It was a wonderfully revitalizing week.  Other than a walk up a volcano and a swim from a boat out to an island with hot springs, I spent the entire week reading in the sun (nine books in seven days) and sampling Greek food and drink, all the while trying to reassure every Greek I met that being a solitary traveller was not a reason to pity me.  Bless.  🙂  

My most vivid memory of the trip was sitting in a small restaurant in Oia.  The sun was setting, I had a stray cat on my lap, a craft carafe of wine on my table and a full belly from all the souvlaki I had  eaten.  It was a moment of perfect tranquility.  And then came the invasion. 

Oia, with its cliff top location and west facing view of the Aegean, is known for its stunning sunsets and the locals seem to come out to watch them like Brits turn on Coronation Street.  When an elderly lady motioned towards an empty seat at my table, I nodded.  Of course, the old dear could sit with me.  Five minutes and fifteen “old dears” later, I was surrounded.  Through the Greek gossiping (I could just tell there was some scandal being discussed), the thick clouds of cigarette smoke and the ample, apron adorned bodies of the women I just manage to see the sun sink below a cloudless scarlet horizon. The waiter felt so sorry that my peaceful sunset moment had been spoilt by the gaggle of greek grannies that he waived my bill! 

It wasn’t really spoilt at all though.  It just added to the moment. 

Inspired by these memories of Santorini, I’m having a Greek BBQ for my aunt and uncle this weekend: souvlaki, greek salad, pita bread and tzatziki.            

Greek Salad  

Cucumber, cut into chunks

4 large tomatoes, deseeded and cut into large chunks

2 handfuls of black olives

100g feta cheese, cubed

1 tblspn chopped parsley

1 tblspn chopped marjoram or oregano 

For dressing:

2 tblspn olive oil

2 tblspn white wine vinegar

Salt and pepper 

  • Add all cucumber, tomatoes, feta and olives to a large bowl and combine gently using hands.
  • Mix dressing well and add to bowl.  Mix gently.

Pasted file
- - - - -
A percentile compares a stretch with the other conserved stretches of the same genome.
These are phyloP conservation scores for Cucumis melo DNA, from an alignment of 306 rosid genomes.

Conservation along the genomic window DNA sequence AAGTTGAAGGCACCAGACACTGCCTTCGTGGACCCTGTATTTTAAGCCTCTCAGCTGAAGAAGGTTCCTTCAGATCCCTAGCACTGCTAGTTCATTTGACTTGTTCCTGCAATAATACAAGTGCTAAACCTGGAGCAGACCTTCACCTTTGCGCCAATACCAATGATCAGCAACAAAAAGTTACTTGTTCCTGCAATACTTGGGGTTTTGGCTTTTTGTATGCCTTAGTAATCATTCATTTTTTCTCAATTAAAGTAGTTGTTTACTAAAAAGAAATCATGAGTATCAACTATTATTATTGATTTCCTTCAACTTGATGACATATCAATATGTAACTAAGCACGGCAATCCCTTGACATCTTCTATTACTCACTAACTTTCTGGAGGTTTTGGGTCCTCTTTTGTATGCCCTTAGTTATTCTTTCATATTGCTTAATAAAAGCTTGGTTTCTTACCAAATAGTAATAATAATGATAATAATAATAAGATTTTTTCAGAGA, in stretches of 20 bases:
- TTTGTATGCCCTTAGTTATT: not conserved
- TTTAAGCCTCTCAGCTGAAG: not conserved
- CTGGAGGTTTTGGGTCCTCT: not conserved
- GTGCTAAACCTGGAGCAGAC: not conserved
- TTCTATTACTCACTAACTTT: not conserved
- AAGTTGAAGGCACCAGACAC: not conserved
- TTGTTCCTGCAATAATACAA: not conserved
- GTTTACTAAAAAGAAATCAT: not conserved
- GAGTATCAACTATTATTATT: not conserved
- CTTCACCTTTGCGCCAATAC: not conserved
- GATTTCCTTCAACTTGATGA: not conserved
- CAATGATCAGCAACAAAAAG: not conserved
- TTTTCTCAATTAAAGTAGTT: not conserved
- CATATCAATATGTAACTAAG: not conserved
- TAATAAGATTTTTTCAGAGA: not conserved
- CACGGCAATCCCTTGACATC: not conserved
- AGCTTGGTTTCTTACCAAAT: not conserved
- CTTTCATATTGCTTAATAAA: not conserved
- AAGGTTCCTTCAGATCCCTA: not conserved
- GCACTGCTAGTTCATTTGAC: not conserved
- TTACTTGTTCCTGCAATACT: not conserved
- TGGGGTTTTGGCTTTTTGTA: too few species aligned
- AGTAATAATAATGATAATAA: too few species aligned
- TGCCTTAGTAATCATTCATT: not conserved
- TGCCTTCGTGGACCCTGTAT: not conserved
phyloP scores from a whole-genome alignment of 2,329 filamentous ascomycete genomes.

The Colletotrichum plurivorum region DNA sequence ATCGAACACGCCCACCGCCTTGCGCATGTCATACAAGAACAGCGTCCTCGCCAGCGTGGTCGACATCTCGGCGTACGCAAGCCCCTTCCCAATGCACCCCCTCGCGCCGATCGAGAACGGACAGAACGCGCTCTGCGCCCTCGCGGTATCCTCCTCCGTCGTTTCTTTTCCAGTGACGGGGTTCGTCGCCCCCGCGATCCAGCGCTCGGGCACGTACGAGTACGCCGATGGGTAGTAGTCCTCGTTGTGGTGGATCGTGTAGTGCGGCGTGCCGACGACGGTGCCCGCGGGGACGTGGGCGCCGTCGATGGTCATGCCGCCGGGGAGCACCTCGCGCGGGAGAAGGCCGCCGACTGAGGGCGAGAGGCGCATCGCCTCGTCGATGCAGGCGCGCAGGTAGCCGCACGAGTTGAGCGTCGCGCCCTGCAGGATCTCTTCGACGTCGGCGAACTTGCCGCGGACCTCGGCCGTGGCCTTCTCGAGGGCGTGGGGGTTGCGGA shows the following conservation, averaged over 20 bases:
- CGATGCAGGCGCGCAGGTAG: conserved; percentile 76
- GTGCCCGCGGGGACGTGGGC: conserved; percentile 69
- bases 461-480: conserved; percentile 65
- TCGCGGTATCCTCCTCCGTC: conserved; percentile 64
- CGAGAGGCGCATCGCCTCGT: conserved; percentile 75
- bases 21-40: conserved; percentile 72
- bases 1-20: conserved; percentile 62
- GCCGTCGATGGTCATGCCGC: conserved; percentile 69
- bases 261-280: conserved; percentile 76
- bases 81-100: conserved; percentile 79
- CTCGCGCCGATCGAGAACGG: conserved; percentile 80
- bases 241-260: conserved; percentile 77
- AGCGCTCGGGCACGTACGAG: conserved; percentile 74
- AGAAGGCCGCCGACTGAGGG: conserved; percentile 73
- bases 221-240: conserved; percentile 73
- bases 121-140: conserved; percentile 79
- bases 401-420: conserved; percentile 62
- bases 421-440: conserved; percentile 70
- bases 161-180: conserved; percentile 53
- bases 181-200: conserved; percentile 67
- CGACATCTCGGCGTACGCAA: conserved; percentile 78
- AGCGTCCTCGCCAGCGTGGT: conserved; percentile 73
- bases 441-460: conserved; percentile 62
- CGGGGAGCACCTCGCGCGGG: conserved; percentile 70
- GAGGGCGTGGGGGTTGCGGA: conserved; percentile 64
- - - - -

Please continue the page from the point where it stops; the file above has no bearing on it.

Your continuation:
• Sprinkle with fresh herbs.  

 

Souvlaki 

4 pork loin steaks, cut into chunks

1 onion, cut into chunks

2 green peppers, cut into chunks 

For the marinade:

Juice, pulp and zest of one lemon

1 tbpsn dried oregano

1 tbspn brown sugar or honey

100ml olive oil

Generous grinding of salt and pepper 

  • Mix the marinade ingredients well. 
  • Add the pork, onion and peppers and stir well to coat.  Marinade for at least one hour (preferably overnight).
  • Thread pork, onion and pepper onto skewers and BBQ over a medium heat (ie fairly high up) for 20 mins, turning frequently.  

These are my entries for the Blog or Bust event at The Clumsy Cook.

Will post the tzatziki recipe another time.

Raspberry Respect

 

 

Felt a little blue arriving home last night.  A visit to the garden perked me up though.  Peeping out from between the fence boards were the first ripe raspberries of summer! 

 

 

Now, I have to admit these particular raspberries technically aren’t mine  (I do have raspberry bushes but the fruits will be ready late in the season).  These particular raspberries belong to branches which belong to a bush which belongs to my neighbour.  A rather grumpy neighbour too!  But the branches have grown into my garden so I feel justified in eating the fruit.  AND last year I watched hundreds of beautiful apples on their trees go to waste.  Scandalous. 

Scottish raspberries, I am told, are world renowned.  They are amazing – no denial here – but I’m not aware of having tasted raspberries from anywhere else.  The Nordic countries have nice berries.  Perhaps they could compete?  Do we really have the best raspberries?  Or are they just some of the best, I wonder.

Anyhoo, I digress.   15 raspberries were perfectly ripe last night.  I ate five straight away, still warm from the sun.  The remaining ten (plus I reckoned a few more might ripen in 24 hours) I wanted to save for the next day.  These raspberries were going to be respected!   Respected with home-made ricotta cheese.

I came across a recipe for making ricotta cheese (recipe here) on Lucy’s wonderful blog Nourish Me a few months ago.  Fresh ricotta in 25 minutes, Lucy said.  And I had all the ingredients in my fridge!  No muslin though….  Not one to be deterred I proceeded to cut up the curtains in the spare room.  Voila!  Muslin!   To this day, and much to my mother’s chagrin, the window dressing in that room is asymetrical.

The curtains came in handy again today.

Sweet, tart raspberries, creamy fresh ricotta and bitter dark chocolate shavings: my idea of a perfect dessert.   🙂

Pumpkin Gnocchi and Blogging Blushes

It’s the morning after a great wedding.  I’m aching and my toes and arms are covered in dark bruises: a sure sign of a night of ceilidh dancing!  If you have never been to a Scottish ceilidh before then add it to your list of things to do before you die.  Enormously fun.  🙂